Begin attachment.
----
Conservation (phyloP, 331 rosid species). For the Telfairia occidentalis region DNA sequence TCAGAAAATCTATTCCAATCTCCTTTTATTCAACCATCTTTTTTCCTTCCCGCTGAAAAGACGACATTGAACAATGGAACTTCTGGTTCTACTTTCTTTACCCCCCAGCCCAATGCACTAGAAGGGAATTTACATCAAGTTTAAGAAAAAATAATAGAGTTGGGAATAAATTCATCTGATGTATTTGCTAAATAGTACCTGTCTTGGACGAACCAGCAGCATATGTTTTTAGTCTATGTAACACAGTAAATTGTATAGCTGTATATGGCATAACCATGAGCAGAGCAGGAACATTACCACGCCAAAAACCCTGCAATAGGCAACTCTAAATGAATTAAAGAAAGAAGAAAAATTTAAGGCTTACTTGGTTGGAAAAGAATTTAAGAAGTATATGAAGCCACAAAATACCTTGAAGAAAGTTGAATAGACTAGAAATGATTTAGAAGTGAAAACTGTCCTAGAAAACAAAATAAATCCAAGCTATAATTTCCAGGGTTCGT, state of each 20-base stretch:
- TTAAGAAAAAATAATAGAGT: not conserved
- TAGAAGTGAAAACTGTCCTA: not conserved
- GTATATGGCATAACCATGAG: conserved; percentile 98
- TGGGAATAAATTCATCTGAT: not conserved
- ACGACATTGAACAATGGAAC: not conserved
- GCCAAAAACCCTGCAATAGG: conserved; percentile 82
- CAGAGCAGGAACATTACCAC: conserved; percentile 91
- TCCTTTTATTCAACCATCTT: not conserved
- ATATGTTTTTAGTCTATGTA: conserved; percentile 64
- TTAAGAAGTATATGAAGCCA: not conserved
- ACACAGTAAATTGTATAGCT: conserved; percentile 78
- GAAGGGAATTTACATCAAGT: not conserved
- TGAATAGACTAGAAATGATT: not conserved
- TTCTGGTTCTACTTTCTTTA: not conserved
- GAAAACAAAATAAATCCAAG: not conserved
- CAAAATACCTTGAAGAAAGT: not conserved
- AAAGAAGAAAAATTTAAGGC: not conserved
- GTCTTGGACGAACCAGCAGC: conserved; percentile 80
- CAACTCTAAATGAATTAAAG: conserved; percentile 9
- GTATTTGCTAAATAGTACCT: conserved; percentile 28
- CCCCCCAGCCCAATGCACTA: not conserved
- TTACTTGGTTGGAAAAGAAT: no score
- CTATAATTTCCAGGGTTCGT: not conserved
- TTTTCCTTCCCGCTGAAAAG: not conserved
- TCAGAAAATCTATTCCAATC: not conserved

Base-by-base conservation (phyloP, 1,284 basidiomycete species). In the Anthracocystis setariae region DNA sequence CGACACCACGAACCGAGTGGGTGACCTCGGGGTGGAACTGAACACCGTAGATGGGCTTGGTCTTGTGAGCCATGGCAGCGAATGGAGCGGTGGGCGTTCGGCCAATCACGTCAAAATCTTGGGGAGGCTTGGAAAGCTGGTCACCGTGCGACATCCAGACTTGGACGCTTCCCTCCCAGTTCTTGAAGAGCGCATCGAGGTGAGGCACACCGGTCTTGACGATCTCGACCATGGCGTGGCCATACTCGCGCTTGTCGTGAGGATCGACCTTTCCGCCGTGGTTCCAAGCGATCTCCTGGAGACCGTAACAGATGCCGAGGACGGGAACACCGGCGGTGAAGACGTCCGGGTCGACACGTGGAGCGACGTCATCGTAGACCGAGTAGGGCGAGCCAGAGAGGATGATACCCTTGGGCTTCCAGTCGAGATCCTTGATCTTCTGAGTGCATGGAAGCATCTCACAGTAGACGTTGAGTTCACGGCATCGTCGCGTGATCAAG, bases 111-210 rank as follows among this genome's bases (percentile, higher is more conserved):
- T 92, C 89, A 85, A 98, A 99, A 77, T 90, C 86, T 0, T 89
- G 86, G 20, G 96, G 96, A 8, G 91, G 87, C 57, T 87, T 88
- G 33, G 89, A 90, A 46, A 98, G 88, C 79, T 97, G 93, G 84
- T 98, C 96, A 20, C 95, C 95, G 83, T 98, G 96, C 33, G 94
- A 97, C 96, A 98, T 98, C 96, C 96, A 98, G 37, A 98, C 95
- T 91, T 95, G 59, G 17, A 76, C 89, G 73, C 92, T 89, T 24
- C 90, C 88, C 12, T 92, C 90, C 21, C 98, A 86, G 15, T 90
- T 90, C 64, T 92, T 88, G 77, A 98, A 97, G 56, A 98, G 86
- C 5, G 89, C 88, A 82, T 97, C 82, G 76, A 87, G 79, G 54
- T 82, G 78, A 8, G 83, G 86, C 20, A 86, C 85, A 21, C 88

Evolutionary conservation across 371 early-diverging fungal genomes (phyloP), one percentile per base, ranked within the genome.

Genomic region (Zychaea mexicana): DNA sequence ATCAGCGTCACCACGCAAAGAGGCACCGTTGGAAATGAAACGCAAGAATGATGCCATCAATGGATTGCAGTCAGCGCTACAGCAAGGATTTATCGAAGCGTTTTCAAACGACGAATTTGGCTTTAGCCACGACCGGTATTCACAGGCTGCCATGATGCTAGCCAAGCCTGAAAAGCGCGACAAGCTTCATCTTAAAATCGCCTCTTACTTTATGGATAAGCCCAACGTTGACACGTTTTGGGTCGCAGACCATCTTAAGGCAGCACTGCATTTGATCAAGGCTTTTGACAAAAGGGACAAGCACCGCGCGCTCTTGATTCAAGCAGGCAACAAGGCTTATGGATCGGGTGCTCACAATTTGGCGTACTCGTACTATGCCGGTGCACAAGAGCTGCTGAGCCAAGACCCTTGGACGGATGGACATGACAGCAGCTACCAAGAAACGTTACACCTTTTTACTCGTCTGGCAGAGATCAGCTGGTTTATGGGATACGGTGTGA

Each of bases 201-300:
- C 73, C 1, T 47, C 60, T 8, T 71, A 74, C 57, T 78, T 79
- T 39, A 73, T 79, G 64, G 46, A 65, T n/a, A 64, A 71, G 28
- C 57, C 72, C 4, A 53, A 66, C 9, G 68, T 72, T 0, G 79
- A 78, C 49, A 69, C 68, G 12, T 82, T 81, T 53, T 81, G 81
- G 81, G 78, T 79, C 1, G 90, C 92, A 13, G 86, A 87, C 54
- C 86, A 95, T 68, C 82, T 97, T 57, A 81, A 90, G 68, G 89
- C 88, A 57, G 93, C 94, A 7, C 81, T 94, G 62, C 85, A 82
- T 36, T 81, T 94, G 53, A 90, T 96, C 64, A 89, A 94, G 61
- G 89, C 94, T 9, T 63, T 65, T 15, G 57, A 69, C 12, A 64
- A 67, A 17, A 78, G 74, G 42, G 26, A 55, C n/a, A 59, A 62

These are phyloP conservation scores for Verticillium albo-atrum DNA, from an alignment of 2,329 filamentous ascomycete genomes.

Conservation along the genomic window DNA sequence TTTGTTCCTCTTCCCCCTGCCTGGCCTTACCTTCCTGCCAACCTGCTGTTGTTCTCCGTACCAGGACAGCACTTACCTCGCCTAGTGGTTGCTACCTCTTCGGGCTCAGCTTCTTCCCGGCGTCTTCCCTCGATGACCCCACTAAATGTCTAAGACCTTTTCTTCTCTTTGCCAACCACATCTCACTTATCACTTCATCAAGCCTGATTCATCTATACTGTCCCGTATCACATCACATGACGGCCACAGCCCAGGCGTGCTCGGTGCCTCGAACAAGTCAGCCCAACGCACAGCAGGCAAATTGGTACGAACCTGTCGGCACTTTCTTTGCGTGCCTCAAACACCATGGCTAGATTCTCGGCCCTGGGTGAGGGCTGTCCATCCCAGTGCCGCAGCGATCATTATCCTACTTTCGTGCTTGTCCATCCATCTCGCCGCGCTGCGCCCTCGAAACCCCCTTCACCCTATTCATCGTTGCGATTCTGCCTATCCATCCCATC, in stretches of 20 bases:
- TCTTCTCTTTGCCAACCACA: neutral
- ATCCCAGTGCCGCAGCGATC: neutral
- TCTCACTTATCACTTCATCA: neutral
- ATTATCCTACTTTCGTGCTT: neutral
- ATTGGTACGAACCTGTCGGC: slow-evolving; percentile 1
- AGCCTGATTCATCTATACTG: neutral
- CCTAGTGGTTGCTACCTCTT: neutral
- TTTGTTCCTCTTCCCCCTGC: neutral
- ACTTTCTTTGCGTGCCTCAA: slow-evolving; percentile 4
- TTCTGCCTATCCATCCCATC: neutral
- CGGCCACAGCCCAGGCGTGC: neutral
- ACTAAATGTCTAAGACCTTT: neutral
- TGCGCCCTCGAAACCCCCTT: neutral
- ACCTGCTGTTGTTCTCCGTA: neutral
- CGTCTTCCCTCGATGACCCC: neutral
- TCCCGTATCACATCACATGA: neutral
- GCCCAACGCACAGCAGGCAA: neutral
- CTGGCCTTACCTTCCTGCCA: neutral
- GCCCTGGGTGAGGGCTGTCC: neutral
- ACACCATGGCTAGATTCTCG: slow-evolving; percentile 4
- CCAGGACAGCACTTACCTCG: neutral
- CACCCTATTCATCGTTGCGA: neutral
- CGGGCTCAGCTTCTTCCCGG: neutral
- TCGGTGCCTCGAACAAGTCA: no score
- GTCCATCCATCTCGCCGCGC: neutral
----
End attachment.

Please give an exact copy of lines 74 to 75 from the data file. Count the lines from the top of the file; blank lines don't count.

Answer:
- CACCCTATTCATCGTTGCGA: neutral
- CGGGCTCAGCTTCTTCCCGG: neutral